Research

Presidential Candidates: A Look at ICT Policy Rhetoric

All eight candidates participating in Iran's eleventh presidential elections commented on ICT issues and cyberspace, unsurprising since the period leading up to the elections saw some of the slowest Internet speeds, crackdowns on VPNs, and warnings from various security bodies about the Internet's ability to stir up seditious sentiment in advance of June 14th. This article takes a look at the candidates and their statements about ICT policy over the course of their campaigns.

By cgcs_admin
Fri Jun 28
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The Islamic Republic's Political Elite & Syria: Understanding What They Think Through Iranian Media Narratives

The Islamic Republic of Iran has been the central regional backer of the Bashar al-Assad regime since the outbreak of the Syrian civil war in March 2011. Despite the importance of Iran in the drama unfolding in Syria, including any possible resolution to the conflict, the Iranian political elite’s perceptions of the Syrian civil war are arguably not well understood. This report attempts to uncover these perceptions by analyzing the Iranian print news media and highlighting the dominant narratives. As one of the first systematic studies of Iranian media narratives on the Syrian civil war, this report can be an aid to policymakers, academics, journalists and others in understanding the Iranian political elite’s thinking on this issue.

By cgcs_admin
Wed Jun 26
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Will politics be tweeted? New media use by Iranian youth in 2011

A survey of 2,800 Iranian youths regarding their consumption of media and social media indicates that the Internet and state-run television are their primary source for news and information, followed by traditional media and personal connections. Twitter, long thought to be the catalyst of the post-election discontent in 2009, did not show up on the radar of news and information sources. The survey was conducted in 2011 by the Annenberg School for Communication’s Center for Global Communication Studies (CGCS) and is reported in the journal New Media & Society. The article “Will politics be tweeted? New media use by Iranian youth in 2011” by Magdalena Wojcieszak, Ph.D. (Gr '09), IE University in Spain; and Briar Smith, associate director of CGCS, reported on efforts to determine what sources younger Iranians use for information, the extent to which they rely on new media (such as social media) for political exchanges, their experiences with online censorship, and political efficacy as related to new media. The uprisings in Iran following the 2009 contested elections and debate over new media’s potential to affect dissent was, in part, a backdrop to the research. The survey was conducted at a time when the “Arab Spring” was taking place, raising the question of whether new media can empower popular protests.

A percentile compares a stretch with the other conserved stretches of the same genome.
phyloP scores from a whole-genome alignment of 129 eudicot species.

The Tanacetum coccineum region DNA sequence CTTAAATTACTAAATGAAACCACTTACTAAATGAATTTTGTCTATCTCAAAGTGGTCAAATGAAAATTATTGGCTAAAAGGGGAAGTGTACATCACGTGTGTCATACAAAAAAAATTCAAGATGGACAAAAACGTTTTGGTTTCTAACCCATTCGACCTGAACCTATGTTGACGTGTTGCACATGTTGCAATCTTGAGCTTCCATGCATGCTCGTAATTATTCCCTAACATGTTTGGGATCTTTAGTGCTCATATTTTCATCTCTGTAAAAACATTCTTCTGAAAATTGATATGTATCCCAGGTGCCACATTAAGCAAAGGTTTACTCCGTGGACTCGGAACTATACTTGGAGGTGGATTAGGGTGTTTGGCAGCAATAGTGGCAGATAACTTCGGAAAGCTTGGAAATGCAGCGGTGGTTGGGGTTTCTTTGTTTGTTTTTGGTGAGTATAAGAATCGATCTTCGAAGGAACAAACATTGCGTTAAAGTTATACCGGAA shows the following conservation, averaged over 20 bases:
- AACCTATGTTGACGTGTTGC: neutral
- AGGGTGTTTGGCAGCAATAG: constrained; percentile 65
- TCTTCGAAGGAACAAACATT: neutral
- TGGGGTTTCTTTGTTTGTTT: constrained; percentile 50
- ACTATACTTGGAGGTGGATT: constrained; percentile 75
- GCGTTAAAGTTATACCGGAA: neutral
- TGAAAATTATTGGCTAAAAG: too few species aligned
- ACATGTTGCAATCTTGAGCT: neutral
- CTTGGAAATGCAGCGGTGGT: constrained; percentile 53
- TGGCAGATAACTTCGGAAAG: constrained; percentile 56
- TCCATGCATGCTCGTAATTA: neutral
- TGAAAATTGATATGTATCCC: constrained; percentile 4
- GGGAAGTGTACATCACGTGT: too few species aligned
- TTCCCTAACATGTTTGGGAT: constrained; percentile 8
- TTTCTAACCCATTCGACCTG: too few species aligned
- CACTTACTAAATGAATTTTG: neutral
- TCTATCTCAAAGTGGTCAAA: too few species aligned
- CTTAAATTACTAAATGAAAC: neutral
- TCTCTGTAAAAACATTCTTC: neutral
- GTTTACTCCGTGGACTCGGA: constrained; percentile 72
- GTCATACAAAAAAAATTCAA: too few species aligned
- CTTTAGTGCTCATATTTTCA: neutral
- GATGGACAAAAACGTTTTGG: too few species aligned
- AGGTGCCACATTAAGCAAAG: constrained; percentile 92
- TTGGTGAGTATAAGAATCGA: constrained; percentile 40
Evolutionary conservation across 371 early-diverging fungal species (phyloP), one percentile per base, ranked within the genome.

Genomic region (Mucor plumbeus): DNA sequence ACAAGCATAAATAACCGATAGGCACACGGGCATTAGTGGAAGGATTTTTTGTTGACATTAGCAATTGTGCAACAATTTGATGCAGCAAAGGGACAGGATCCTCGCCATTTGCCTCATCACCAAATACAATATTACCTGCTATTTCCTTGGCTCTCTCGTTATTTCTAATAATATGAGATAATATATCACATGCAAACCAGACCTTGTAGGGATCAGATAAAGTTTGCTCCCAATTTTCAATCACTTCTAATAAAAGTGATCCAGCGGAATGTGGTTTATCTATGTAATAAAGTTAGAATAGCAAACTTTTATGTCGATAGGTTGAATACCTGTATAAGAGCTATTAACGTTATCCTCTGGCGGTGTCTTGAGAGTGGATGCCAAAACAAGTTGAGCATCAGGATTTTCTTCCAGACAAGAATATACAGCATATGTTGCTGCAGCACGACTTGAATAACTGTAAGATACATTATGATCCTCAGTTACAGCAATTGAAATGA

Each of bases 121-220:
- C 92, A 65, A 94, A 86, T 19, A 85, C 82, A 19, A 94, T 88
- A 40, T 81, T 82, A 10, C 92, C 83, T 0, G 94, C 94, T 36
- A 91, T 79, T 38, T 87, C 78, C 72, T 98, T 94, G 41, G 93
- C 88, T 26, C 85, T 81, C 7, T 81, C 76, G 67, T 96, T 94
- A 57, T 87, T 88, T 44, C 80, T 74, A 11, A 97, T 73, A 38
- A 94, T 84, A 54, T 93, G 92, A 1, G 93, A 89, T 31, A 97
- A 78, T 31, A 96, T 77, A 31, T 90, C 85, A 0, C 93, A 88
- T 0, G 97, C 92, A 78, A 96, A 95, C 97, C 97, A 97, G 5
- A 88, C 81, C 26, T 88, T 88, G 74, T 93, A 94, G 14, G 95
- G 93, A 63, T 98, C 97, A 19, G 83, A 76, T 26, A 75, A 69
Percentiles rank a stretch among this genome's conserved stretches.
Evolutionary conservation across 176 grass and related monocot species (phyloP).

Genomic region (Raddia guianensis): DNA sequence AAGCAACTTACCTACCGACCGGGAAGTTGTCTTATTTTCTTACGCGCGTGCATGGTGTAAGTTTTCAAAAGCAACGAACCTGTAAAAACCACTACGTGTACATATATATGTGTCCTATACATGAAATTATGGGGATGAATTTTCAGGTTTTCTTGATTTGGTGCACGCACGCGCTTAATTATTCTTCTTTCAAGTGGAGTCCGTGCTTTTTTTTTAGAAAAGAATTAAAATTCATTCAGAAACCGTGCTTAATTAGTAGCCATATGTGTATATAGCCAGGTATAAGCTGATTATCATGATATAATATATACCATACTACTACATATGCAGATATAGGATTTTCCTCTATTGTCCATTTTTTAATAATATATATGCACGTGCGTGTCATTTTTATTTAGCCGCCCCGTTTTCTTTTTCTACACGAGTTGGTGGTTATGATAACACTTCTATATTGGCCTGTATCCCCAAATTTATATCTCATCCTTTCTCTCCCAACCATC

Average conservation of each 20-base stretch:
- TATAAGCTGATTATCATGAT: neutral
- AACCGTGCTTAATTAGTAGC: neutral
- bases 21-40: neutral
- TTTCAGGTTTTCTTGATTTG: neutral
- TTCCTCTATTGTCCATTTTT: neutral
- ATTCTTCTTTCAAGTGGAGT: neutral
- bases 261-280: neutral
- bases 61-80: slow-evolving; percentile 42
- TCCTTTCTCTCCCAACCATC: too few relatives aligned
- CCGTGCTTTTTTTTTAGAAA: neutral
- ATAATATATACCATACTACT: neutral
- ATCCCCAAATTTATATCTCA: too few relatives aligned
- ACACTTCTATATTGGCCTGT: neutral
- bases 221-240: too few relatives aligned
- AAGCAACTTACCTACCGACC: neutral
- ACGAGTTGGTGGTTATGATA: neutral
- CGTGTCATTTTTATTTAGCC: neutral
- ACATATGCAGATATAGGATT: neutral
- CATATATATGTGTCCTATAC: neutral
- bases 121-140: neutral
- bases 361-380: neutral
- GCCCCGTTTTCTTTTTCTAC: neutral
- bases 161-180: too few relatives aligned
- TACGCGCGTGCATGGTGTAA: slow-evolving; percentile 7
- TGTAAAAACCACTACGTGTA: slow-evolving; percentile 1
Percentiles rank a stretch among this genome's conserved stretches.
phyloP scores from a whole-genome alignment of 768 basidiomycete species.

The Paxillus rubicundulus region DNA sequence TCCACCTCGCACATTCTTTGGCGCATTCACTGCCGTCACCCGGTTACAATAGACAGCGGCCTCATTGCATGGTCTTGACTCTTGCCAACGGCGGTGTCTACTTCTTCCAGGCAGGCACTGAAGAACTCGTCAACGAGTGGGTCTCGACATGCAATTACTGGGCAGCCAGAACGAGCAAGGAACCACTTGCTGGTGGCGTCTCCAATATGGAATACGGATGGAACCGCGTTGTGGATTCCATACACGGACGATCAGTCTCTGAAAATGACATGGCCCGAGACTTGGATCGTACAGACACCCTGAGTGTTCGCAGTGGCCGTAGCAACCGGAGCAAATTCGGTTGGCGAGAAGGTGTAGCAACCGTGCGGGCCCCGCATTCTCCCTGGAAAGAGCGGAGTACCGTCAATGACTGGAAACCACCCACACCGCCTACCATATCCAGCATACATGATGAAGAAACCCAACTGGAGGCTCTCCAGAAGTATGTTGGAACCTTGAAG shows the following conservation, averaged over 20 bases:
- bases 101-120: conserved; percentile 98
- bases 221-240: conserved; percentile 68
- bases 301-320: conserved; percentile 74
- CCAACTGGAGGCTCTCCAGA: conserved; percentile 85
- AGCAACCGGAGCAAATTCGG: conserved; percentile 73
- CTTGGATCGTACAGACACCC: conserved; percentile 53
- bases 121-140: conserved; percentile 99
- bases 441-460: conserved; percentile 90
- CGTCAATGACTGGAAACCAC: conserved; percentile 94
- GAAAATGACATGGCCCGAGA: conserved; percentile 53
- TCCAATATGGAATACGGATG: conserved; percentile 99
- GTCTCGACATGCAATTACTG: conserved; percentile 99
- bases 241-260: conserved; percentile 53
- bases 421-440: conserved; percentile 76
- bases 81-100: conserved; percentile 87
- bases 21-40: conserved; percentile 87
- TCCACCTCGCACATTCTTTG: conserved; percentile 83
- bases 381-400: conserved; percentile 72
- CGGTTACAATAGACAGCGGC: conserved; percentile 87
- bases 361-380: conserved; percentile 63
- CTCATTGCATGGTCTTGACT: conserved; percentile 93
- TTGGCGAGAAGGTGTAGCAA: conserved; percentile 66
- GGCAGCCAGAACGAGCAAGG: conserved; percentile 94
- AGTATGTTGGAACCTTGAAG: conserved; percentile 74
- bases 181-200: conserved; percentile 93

By cgcs_admin
Tue Jun 11
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The Political Affiliations of Iranian Newspapers

The complexities of the Iranian media ecosystem become most apparent during the election season when the heightened political climate leads to intensified scrutiny to and reliance on print media. In the absence of political parties, the press serves as a valuable tool during election campaigns, and this report highlights the shifting allegiances in national publications with a focus on politics, economics, and society. Newspapers are divided by faction (Pro-government Conservative, Traditional Conservative, Critical-of-the-Government Conservative, Affiliated with Reformists, and Reformist).

By cgcs_admin
Fri May 17
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Fights, Adapts, Accepts: Archetypes of Iranian Internet Use